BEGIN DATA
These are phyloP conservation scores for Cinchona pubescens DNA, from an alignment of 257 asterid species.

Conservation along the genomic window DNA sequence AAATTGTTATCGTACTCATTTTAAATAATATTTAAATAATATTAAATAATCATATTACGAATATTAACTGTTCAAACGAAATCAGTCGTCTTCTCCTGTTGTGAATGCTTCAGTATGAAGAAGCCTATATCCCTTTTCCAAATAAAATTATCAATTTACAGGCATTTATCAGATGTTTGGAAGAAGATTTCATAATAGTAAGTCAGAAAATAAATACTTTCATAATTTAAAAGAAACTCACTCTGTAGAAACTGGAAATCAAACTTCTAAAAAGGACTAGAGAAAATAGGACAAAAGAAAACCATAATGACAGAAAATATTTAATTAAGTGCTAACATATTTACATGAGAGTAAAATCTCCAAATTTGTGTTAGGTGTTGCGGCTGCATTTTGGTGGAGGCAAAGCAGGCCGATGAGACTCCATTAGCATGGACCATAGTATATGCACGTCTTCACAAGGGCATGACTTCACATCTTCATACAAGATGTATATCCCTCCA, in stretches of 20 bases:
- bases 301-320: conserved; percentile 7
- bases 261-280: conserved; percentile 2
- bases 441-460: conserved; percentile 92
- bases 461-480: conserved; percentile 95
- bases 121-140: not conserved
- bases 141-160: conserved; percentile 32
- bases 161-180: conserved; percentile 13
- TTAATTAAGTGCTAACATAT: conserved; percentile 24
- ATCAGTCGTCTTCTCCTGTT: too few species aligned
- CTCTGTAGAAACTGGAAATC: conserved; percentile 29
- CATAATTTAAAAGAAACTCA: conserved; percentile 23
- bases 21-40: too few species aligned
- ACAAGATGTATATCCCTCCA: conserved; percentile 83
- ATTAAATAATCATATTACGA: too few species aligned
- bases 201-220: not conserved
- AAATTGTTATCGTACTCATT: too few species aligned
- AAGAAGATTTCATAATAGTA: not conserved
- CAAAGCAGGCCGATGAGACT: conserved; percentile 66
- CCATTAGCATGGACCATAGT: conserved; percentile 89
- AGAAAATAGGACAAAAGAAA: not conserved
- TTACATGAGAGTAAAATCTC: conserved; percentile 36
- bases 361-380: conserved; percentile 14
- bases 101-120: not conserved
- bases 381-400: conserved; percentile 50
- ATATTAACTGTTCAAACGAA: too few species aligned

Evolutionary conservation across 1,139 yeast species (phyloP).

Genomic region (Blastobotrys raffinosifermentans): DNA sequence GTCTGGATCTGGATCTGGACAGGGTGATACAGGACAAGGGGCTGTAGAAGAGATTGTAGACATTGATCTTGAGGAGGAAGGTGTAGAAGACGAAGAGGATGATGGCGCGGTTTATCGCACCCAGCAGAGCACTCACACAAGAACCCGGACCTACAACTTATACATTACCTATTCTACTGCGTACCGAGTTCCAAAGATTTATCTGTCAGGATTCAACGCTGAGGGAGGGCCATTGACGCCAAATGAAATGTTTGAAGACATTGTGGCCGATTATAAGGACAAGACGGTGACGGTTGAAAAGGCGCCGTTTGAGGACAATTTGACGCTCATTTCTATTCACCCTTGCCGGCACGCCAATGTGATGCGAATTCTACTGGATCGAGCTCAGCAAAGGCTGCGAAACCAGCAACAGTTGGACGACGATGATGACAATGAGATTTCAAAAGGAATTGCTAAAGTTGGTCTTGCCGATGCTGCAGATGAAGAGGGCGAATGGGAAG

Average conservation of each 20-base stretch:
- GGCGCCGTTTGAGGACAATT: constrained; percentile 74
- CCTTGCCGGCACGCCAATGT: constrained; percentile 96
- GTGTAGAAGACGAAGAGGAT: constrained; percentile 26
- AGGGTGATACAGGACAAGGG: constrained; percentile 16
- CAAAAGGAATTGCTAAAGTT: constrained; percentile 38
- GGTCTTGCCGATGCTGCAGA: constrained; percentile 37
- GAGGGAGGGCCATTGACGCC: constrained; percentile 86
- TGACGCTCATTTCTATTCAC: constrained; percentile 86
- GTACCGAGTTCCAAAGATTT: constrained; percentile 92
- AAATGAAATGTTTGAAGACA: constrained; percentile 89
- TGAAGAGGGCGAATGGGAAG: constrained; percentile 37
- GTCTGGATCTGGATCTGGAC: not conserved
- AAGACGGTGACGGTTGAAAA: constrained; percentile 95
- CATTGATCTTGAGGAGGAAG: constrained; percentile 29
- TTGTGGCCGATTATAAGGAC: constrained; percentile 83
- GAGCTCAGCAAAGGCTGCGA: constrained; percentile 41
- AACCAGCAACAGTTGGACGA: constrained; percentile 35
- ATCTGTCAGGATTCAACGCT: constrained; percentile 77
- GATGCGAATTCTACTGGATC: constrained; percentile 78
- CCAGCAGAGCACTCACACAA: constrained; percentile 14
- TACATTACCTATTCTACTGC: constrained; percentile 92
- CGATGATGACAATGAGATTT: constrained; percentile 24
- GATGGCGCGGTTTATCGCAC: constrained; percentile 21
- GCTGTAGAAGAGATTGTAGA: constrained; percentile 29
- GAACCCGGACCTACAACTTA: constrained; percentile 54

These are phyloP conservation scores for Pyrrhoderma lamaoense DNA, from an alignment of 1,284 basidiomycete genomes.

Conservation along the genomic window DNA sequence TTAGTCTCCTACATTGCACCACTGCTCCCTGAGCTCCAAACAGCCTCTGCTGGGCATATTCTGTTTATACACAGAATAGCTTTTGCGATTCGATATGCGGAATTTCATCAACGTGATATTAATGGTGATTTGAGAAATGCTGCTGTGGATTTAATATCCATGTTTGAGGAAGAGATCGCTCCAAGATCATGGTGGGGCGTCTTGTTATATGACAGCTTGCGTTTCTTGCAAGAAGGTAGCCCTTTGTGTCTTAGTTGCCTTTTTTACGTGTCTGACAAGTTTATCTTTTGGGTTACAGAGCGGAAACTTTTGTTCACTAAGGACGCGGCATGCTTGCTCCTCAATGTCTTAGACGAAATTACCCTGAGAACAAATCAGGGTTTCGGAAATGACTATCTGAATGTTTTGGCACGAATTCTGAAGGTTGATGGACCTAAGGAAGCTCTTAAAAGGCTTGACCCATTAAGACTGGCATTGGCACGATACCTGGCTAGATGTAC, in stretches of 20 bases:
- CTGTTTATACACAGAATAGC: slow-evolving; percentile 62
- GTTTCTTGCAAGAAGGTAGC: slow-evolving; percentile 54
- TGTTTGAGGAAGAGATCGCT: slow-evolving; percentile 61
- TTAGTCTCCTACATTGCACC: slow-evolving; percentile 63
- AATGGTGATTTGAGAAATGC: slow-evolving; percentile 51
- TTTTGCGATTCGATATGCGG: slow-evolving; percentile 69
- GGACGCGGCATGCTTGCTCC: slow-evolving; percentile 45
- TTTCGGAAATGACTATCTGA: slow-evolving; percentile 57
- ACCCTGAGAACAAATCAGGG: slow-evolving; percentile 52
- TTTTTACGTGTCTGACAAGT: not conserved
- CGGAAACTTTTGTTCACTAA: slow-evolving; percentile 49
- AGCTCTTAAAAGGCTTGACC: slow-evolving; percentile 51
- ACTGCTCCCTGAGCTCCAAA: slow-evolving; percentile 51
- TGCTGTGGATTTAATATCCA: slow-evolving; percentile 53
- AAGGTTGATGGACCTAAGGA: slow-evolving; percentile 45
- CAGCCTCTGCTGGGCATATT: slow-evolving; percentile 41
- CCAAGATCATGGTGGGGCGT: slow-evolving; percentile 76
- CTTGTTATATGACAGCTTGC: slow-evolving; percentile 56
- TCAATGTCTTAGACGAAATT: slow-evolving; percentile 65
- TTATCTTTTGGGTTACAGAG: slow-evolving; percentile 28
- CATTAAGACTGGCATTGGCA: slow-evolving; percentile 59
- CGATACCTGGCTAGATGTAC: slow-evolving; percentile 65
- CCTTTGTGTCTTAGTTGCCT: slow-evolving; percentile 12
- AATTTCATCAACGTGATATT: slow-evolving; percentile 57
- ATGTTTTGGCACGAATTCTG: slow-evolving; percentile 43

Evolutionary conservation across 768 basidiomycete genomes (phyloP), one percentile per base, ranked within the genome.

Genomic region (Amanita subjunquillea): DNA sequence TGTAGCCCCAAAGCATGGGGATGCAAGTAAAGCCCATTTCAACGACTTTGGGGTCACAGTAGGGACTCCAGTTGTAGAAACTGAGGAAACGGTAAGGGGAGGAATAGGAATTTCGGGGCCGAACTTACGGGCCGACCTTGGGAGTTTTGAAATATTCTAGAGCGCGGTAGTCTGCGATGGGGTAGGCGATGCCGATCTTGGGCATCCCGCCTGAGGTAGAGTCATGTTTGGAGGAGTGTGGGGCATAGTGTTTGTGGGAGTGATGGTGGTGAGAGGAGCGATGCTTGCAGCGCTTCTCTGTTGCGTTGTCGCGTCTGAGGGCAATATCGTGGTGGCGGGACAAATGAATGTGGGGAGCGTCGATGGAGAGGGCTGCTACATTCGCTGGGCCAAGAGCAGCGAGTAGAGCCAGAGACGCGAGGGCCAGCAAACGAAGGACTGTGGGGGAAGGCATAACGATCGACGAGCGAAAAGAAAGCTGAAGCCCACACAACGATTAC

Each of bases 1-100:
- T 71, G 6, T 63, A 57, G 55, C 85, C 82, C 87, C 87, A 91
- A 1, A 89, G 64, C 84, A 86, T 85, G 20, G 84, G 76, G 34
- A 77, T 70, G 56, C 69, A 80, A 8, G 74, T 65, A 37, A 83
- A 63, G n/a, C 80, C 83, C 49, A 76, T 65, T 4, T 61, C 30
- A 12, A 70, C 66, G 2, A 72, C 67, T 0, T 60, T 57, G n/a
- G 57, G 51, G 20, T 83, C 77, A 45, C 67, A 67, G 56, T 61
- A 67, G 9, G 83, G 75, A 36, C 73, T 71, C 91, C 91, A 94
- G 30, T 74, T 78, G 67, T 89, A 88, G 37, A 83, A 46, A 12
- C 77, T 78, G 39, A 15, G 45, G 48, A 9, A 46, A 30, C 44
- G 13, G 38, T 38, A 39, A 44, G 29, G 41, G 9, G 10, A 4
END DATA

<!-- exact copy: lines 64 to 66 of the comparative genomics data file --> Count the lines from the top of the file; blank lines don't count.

- GGACGCGGCATGCTTGCTCC: slow-evolving; percentile 45
- TTTCGGAAATGACTATCTGA: slow-evolving; percentile 57
- ACCCTGAGAACAAATCAGGG: slow-evolving; percentile 52